wanted to use it in my election campaign. From Berlin
I went to Frankfurt, then to two rallies in Lebenstadt and Hanover, before
returning to Paris on the 30th. How could I keep all this up until October?
June 21. I put the finishing touches on my manuscript in the
Potsdam Archives. When I got back to Paris, I learned that the twentieth
session of the World Peace Congress in East Berlin had awarded me the Gregory
Lambrakis Medal. Not being completely informed about the true situation in
Germany, the authors of the citation accompanying the medal which shows the
hero of "Z" inscribed it: "For her courage and the fight she has made
for national independence." I was nontheless [sic] much moved to be so honored
as a German woman.
June 30. Bremerhaven. The ADF leaders here
had given my arrival a great deal of publicity: posters and pamphlets. We drove
to Bremen with Arno, arriving with an hour to spare. We wanted to inspect the
sound equipment in the Nordseehotel, which the ADF had hired. Herr Naber, one
of the hotel owners, met us at the door and announced: "I have cancelled the
rental of the hall. B.K. shall not enter my hotel."
He had not shut his
doors to the other parties, as the papers pointed out, and had even admitted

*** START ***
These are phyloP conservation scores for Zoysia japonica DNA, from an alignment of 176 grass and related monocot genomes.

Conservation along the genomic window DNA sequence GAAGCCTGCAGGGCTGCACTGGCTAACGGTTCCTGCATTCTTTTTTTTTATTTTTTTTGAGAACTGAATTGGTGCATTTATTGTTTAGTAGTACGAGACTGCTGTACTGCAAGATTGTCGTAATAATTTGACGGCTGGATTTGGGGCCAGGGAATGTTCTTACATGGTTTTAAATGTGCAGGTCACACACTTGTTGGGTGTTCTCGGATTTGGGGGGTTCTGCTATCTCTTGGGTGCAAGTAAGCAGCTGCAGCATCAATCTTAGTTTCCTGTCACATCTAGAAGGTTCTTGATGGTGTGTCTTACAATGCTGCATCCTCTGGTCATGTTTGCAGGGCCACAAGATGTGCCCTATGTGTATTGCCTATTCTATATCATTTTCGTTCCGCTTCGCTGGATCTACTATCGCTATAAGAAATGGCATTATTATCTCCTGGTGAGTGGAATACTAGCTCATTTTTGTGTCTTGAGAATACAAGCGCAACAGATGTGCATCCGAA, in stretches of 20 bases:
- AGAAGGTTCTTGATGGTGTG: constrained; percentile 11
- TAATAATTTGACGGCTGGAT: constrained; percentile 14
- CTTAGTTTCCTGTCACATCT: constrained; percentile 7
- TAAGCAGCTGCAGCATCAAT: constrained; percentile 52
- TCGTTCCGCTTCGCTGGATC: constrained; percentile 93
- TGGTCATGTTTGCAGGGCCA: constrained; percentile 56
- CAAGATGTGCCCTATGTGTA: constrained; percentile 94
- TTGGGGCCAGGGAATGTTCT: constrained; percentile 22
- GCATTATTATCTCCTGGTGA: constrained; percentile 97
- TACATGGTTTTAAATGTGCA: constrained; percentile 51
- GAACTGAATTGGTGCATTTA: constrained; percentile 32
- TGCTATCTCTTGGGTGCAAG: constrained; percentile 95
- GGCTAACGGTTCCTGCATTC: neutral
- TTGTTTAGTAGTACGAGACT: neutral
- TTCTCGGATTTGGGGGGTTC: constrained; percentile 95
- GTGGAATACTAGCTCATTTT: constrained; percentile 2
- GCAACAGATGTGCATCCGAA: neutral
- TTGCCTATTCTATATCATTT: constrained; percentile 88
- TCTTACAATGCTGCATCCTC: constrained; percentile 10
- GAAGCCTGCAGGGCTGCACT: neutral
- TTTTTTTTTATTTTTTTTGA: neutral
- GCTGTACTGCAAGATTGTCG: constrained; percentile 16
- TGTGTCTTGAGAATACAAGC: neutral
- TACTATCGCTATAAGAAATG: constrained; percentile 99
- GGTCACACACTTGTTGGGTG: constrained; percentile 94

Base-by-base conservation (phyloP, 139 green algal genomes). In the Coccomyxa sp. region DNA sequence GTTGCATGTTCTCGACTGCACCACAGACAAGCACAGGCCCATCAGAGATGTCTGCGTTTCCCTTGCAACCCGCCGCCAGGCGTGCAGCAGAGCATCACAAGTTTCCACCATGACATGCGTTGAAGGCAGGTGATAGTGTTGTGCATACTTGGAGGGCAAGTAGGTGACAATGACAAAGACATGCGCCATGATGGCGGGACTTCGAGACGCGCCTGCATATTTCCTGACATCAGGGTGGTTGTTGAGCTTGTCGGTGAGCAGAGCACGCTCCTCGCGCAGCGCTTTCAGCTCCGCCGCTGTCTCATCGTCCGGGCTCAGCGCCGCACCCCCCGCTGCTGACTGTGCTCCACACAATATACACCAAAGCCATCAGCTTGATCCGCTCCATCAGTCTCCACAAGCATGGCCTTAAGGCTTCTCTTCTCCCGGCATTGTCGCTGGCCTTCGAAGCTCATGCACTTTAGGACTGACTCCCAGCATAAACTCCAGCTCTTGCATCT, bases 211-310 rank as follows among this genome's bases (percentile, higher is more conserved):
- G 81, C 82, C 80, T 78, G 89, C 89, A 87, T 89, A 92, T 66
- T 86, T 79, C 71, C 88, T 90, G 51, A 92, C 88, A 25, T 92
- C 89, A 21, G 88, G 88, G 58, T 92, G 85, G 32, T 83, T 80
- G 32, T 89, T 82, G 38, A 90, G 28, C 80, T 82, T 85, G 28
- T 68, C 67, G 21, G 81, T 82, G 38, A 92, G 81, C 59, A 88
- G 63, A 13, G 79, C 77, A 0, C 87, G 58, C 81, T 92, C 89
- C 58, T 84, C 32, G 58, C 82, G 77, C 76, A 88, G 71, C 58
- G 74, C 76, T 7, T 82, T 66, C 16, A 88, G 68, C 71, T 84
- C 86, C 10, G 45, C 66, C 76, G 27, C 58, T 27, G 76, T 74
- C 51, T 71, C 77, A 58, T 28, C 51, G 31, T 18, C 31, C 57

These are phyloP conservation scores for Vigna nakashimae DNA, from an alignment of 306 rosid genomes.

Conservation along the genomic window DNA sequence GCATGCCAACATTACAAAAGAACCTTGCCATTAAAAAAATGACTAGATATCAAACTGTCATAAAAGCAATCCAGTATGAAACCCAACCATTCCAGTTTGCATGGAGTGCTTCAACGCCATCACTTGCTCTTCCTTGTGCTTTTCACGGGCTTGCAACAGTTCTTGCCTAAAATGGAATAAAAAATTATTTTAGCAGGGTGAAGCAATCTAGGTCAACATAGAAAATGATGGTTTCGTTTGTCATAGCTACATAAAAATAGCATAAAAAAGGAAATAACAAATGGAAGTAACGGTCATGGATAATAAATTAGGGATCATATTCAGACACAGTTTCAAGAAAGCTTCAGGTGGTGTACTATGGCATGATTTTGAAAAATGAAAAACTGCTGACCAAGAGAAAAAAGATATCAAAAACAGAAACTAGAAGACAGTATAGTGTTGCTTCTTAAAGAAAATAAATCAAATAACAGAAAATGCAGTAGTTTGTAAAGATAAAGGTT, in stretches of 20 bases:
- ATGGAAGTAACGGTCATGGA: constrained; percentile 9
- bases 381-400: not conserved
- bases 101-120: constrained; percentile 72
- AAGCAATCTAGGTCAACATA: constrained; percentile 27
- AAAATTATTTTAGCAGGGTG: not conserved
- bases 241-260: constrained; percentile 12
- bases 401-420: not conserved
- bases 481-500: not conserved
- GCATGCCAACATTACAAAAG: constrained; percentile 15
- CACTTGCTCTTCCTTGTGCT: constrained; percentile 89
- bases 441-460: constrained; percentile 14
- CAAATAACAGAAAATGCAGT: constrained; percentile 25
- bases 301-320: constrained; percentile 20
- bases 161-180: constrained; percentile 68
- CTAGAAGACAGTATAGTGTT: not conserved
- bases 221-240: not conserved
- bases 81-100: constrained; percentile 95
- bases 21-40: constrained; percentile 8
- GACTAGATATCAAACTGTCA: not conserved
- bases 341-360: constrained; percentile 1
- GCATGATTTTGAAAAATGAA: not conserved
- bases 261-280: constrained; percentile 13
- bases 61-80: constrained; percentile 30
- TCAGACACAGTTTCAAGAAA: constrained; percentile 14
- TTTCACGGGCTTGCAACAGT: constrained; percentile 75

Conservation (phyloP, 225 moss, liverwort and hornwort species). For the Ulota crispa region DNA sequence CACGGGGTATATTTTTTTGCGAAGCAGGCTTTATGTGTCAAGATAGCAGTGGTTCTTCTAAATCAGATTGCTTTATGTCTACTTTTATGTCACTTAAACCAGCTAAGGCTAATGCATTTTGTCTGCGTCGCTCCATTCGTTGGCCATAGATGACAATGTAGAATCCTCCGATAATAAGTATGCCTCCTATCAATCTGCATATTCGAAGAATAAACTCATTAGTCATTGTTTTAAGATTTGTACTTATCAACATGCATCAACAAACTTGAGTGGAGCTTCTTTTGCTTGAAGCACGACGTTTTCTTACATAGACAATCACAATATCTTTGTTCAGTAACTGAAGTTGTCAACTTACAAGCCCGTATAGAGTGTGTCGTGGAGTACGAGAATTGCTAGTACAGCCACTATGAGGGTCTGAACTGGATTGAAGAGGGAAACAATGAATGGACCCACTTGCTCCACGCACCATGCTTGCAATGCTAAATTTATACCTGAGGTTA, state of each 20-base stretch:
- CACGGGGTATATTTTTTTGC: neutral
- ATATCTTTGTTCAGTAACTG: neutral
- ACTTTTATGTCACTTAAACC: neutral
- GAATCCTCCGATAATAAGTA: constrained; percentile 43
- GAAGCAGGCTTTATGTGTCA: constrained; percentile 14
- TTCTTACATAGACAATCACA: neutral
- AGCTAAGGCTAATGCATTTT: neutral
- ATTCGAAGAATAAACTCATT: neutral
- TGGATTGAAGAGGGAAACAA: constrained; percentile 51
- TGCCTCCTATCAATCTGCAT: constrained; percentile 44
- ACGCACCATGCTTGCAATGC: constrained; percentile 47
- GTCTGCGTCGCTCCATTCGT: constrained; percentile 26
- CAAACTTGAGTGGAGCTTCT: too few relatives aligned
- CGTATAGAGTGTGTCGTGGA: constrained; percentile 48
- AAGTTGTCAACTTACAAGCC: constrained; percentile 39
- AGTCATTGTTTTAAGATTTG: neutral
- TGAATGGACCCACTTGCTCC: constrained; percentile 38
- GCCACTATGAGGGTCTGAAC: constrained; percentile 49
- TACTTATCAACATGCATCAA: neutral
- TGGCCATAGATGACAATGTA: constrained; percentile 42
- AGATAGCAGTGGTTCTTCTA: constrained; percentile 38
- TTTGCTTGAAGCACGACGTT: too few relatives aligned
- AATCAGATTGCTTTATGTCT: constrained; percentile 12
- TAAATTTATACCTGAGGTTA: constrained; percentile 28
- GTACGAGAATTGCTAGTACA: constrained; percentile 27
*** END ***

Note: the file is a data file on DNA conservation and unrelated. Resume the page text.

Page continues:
Admiral Karl Doenitz, Hitler's successor, when that Nazi recently attended a
Navy reunion in Bremerhaven.
After four rallies in small towns in the
region, we reached Oldenburg, where Kiesinger was to speak at a big rally
restricted to members of the Christian Democratic Union. I managed to gather
about three hundred young people of the city, which is inhabited mainly by
retired officials. There were not enough policemen to stop us from blockading
the main door of the Weser-Ems-Hall.
The Chancellor's helicopter landed
in an empty lot behind the building surrounded by a high iron fence. Kiesinger
got out of it smiling, doubtless under the impression that we were cheering
him, and waved to us. In a moment, however, he recognized his mistake, but he
seemed determined not to be embarrassed and so continued to smile and wave.
Serge and I were hoisted to the top of a car parked up against the
fence and so could see everything that was going on. The booing increased as
Kiesinger came nearer. Suddenly there he was, right in front of me. He
recognized me at once. His jaw tightened and his